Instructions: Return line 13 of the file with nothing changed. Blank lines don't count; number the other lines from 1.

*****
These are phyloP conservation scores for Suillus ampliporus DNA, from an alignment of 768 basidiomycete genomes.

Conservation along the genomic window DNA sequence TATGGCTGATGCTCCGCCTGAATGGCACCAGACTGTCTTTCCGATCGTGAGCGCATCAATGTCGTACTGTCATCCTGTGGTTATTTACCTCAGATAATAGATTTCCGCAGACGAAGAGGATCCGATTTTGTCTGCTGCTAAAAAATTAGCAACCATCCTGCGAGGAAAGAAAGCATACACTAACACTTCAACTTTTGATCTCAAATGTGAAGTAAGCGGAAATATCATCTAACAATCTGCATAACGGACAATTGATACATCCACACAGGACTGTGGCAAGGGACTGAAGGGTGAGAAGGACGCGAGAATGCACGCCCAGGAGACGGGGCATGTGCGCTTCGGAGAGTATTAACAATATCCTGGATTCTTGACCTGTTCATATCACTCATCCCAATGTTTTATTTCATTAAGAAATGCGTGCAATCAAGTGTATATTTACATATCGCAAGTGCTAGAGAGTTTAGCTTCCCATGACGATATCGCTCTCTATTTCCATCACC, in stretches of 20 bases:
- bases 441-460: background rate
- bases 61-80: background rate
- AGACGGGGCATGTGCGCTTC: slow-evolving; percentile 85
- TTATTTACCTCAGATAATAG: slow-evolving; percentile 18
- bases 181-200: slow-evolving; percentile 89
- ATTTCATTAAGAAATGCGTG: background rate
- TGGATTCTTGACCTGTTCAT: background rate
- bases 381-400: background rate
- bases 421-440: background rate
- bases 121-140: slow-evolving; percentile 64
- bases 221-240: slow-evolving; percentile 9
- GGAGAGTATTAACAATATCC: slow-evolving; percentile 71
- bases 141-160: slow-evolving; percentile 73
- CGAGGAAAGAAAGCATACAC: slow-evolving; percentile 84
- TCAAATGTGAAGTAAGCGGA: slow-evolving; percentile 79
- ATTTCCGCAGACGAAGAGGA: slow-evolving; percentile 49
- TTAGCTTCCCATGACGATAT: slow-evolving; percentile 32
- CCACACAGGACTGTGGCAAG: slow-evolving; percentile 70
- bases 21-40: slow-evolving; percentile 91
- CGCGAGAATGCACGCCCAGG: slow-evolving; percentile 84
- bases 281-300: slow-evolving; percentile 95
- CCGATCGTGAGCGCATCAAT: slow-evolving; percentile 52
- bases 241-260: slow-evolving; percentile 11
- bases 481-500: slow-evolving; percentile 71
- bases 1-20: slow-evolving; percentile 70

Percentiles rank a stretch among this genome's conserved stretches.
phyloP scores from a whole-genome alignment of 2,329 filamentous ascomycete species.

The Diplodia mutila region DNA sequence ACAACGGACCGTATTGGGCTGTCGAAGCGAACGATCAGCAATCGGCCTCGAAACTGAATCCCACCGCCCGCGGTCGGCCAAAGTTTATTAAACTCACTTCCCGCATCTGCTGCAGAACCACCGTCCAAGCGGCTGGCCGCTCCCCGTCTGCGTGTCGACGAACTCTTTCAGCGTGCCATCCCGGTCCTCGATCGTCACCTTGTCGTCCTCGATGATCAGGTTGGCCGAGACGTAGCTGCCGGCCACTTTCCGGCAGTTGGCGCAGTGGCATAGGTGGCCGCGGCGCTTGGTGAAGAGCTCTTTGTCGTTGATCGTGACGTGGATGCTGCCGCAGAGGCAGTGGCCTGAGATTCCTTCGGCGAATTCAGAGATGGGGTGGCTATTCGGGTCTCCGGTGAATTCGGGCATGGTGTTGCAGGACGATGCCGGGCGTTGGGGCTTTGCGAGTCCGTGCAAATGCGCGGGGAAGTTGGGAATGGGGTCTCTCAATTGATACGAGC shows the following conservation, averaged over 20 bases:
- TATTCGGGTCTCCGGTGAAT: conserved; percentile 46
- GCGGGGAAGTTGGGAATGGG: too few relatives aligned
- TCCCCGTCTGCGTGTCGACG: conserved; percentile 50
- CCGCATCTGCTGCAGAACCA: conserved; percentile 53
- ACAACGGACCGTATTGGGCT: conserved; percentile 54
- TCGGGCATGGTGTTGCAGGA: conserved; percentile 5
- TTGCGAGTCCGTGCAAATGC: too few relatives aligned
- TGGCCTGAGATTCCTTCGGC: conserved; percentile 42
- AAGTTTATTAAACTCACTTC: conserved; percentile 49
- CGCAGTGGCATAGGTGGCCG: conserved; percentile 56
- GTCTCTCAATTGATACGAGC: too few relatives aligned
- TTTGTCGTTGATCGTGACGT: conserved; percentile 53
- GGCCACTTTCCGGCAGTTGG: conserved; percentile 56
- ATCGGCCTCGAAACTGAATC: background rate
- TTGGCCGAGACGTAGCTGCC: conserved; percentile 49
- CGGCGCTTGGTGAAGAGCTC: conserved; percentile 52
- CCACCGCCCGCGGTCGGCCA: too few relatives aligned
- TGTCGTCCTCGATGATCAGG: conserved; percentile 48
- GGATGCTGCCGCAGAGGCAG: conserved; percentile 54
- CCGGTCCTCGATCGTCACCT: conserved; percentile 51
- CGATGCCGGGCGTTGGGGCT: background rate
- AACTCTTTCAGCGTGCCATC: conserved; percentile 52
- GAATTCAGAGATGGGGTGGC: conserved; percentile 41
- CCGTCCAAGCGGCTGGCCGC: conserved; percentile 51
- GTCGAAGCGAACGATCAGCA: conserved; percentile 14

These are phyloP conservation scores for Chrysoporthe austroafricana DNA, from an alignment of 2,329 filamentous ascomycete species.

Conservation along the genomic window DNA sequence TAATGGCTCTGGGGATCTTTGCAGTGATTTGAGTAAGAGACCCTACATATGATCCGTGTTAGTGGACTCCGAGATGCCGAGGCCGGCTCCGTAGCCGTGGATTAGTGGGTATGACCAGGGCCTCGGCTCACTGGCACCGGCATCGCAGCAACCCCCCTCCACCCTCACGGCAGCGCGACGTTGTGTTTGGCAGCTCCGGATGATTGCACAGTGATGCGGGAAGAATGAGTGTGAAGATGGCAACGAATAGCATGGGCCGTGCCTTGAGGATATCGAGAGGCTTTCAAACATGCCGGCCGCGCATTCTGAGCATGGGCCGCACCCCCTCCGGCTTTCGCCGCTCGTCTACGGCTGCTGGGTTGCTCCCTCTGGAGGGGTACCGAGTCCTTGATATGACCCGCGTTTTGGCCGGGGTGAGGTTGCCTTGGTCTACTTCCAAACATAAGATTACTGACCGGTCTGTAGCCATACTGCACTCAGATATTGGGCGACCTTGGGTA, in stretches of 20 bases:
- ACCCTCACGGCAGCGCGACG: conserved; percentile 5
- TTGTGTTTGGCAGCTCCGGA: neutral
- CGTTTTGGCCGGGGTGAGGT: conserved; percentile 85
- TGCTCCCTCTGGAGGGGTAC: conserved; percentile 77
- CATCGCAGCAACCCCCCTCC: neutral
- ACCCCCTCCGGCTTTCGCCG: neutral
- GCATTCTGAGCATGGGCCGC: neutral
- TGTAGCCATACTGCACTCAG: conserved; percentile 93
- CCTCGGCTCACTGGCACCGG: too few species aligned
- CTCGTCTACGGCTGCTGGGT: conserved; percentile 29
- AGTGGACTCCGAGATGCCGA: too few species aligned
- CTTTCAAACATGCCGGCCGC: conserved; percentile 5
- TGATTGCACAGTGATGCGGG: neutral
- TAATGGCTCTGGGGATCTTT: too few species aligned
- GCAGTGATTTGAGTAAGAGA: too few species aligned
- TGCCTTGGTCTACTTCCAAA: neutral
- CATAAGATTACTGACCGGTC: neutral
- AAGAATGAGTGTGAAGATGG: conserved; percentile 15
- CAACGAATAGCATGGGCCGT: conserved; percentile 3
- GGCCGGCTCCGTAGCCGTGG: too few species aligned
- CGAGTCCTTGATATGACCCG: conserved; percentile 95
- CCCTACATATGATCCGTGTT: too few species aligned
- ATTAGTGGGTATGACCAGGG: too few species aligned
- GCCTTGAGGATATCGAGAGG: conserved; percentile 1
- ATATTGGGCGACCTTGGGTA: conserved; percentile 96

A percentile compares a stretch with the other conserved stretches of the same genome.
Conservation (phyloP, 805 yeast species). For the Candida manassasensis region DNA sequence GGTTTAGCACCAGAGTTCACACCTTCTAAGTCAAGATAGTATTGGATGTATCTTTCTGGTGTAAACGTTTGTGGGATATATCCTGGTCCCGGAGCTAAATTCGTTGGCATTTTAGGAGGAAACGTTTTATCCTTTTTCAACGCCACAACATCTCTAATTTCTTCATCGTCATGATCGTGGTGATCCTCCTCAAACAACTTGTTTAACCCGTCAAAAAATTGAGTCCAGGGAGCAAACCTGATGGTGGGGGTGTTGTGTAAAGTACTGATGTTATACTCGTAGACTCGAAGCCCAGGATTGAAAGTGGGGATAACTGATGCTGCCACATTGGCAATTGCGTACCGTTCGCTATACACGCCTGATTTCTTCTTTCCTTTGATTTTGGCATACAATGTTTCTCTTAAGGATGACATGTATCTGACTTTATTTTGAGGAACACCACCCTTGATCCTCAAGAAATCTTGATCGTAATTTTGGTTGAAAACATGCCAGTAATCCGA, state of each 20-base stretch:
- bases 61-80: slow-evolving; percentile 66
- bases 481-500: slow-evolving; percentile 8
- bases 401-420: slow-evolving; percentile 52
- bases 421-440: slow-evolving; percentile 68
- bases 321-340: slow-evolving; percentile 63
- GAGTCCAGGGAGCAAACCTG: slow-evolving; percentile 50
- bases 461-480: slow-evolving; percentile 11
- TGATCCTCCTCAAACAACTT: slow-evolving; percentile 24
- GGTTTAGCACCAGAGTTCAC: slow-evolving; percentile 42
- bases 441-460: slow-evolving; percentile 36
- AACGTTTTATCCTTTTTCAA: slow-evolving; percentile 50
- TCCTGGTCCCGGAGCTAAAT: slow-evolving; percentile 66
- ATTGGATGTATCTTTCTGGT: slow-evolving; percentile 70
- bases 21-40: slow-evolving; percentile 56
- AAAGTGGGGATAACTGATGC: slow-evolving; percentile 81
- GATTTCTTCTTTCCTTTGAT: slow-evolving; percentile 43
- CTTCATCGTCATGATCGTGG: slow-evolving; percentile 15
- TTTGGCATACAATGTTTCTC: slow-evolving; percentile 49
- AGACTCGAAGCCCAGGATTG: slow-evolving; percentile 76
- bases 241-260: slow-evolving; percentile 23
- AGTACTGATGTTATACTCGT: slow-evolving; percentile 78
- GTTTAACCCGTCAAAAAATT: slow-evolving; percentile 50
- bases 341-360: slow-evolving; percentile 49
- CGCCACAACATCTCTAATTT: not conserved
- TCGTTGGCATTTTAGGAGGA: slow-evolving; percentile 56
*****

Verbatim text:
- bases 221-240: slow-evolving; percentile 9